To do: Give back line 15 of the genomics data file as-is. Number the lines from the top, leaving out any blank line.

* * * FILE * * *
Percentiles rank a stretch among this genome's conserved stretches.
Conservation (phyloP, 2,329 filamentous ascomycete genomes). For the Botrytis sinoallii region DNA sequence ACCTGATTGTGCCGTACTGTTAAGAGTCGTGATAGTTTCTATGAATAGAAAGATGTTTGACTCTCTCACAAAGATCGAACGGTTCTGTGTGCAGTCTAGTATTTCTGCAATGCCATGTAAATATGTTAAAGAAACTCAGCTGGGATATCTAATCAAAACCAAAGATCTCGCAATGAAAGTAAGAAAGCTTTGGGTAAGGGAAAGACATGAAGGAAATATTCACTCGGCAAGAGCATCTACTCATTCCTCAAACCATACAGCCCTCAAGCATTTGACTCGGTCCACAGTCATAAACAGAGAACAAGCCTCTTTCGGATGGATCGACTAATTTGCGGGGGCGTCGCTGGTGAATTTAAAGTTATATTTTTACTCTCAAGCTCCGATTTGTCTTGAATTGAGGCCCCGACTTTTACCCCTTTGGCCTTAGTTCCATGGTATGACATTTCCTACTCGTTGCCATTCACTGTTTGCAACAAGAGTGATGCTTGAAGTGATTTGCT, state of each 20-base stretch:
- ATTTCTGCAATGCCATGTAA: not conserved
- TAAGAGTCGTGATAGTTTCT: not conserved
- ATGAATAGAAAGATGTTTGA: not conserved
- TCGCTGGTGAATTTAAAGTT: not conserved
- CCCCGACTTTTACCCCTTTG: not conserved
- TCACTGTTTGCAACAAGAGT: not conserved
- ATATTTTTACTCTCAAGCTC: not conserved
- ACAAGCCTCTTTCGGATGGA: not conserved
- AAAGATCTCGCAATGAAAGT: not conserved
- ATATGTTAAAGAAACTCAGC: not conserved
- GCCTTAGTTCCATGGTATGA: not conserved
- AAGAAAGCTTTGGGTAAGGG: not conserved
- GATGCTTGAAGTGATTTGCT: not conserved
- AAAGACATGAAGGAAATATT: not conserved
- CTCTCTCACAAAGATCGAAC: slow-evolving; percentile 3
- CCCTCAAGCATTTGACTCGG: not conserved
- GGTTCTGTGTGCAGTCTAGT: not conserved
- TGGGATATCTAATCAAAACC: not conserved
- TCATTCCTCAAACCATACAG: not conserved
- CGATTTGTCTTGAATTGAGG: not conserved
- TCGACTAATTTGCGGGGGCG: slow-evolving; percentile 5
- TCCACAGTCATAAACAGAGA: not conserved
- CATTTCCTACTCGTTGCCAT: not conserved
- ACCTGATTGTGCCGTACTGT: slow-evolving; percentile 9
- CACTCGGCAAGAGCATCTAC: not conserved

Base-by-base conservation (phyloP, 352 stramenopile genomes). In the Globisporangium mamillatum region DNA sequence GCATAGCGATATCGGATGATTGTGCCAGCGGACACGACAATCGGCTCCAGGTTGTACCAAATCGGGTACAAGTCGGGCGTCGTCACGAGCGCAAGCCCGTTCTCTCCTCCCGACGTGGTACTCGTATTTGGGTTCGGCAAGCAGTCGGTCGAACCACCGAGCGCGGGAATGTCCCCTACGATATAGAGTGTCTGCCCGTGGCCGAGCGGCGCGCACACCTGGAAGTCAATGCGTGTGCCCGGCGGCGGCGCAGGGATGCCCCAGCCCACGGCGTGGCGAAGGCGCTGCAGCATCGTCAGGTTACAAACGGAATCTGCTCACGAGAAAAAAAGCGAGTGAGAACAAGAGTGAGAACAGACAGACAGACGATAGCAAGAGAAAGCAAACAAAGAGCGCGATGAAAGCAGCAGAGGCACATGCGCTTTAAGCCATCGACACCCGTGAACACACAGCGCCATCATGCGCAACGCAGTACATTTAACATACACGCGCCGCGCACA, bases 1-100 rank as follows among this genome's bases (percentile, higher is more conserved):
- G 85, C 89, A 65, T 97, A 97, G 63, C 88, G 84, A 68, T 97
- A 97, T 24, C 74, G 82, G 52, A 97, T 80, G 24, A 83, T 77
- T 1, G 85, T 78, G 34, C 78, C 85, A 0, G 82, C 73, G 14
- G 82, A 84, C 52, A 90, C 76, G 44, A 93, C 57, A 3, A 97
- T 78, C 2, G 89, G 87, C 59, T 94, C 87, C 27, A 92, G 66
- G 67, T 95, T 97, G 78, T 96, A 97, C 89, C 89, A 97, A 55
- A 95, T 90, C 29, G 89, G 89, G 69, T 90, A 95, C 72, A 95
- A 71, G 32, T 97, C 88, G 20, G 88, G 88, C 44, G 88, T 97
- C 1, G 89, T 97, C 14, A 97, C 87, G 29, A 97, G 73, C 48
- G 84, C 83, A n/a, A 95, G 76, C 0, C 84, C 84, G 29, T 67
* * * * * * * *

- GATGCTTGAAGTGATTTGCT: not conserved